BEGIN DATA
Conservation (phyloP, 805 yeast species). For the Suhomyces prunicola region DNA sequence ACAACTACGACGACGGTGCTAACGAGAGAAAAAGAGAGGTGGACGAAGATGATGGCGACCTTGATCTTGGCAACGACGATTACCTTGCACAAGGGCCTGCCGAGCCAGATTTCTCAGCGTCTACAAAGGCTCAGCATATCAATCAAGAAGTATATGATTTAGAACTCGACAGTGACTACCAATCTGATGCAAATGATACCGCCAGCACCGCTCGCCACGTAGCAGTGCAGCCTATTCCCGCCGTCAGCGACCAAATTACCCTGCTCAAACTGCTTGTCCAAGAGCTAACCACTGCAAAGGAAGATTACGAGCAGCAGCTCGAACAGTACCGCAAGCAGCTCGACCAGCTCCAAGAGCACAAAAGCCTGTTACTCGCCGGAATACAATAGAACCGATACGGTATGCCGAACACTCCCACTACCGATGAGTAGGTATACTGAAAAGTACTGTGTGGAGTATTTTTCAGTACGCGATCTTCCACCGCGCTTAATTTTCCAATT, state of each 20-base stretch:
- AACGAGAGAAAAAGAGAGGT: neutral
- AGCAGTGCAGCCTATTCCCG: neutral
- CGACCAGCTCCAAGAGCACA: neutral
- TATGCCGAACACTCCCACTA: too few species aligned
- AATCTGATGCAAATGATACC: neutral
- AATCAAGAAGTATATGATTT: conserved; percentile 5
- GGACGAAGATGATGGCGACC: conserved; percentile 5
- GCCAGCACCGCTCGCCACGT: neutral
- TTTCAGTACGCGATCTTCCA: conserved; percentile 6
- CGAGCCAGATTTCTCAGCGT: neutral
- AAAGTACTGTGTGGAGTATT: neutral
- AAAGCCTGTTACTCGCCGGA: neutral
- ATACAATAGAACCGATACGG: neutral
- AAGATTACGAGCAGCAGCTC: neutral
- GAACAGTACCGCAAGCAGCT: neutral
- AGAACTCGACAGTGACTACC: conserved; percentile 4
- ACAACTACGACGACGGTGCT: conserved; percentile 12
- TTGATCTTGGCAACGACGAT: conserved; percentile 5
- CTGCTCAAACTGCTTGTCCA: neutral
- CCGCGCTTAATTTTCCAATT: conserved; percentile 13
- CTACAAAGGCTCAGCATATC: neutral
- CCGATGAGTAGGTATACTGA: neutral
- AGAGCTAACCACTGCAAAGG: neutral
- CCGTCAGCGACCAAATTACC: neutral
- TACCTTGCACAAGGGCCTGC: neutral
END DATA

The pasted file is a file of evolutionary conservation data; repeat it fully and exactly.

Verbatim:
Conservation (phyloP, 805 yeast species). For the Suhomyces prunicola region DNA sequence ACAACTACGACGACGGTGCTAACGAGAGAAAAAGAGAGGTGGACGAAGATGATGGCGACCTTGATCTTGGCAACGACGATTACCTTGCACAAGGGCCTGCCGAGCCAGATTTCTCAGCGTCTACAAAGGCTCAGCATATCAATCAAGAAGTATATGATTTAGAACTCGACAGTGACTACCAATCTGATGCAAATGATACCGCCAGCACCGCTCGCCACGTAGCAGTGCAGCCTATTCCCGCCGTCAGCGACCAAATTACCCTGCTCAAACTGCTTGTCCAAGAGCTAACCACTGCAAAGGAAGATTACGAGCAGCAGCTCGAACAGTACCGCAAGCAGCTCGACCAGCTCCAAGAGCACAAAAGCCTGTTACTCGCCGGAATACAATAGAACCGATACGGTATGCCGAACACTCCCACTACCGATGAGTAGGTATACTGAAAAGTACTGTGTGGAGTATTTTTCAGTACGCGATCTTCCACCGCGCTTAATTTTCCAATT, state of each 20-base stretch:
- AACGAGAGAAAAAGAGAGGT: neutral
- AGCAGTGCAGCCTATTCCCG: neutral
- CGACCAGCTCCAAGAGCACA: neutral
- TATGCCGAACACTCCCACTA: too few species aligned
- AATCTGATGCAAATGATACC: neutral
- AATCAAGAAGTATATGATTT: conserved; percentile 5
- GGACGAAGATGATGGCGACC: conserved; percentile 5
- GCCAGCACCGCTCGCCACGT: neutral
- TTTCAGTACGCGATCTTCCA: conserved; percentile 6
- CGAGCCAGATTTCTCAGCGT: neutral
- AAAGTACTGTGTGGAGTATT: neutral
- AAAGCCTGTTACTCGCCGGA: neutral
- ATACAATAGAACCGATACGG: neutral
- AAGATTACGAGCAGCAGCTC: neutral
- GAACAGTACCGCAAGCAGCT: neutral
- AGAACTCGACAGTGACTACC: conserved; percentile 4
- ACAACTACGACGACGGTGCT: conserved; percentile 12
- TTGATCTTGGCAACGACGAT: conserved; percentile 5
- CTGCTCAAACTGCTTGTCCA: neutral
- CCGCGCTTAATTTTCCAATT: conserved; percentile 13
- CTACAAAGGCTCAGCATATC: neutral
- CCGATGAGTAGGTATACTGA: neutral
- AGAGCTAACCACTGCAAAGG: neutral
- CCGTCAGCGACCAAATTACC: neutral
- TACCTTGCACAAGGGCCTGC: neutral